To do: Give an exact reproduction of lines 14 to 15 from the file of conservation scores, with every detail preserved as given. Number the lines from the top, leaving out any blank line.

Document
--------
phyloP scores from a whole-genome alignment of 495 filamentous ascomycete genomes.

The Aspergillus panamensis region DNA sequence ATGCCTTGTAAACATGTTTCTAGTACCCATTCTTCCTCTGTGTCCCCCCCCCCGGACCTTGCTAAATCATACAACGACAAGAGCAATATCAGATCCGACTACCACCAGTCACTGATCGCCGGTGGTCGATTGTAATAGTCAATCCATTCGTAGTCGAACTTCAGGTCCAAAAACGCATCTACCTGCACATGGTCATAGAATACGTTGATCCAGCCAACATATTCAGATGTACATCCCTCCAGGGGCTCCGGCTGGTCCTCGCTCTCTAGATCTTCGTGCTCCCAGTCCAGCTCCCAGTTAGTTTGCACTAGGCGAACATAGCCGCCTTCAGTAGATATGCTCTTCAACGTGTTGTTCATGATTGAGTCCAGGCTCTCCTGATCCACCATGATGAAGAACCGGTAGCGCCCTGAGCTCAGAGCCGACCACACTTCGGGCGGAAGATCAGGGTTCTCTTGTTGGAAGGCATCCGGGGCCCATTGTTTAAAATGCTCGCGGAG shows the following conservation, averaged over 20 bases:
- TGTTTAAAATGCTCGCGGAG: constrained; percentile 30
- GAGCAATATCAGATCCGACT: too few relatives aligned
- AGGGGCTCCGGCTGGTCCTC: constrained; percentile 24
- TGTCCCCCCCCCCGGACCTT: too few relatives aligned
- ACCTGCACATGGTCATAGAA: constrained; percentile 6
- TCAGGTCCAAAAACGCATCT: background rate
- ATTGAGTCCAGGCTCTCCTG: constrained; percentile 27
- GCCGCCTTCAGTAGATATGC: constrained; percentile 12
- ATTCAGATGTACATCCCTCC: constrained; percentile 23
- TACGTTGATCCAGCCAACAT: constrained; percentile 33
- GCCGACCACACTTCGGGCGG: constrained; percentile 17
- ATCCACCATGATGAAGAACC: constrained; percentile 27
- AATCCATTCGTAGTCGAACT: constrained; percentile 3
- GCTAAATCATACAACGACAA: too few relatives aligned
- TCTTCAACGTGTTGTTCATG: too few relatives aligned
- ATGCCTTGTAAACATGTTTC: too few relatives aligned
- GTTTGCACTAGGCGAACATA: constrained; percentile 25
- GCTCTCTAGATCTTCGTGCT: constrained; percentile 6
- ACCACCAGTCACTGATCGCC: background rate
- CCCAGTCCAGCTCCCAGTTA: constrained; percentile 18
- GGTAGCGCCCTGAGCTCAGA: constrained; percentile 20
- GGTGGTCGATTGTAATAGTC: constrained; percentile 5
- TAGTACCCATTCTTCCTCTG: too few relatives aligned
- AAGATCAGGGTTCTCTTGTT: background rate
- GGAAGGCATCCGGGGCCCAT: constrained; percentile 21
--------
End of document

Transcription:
- ATCCACCATGATGAAGAACC: constrained; percentile 27
- AATCCATTCGTAGTCGAACT: constrained; percentile 3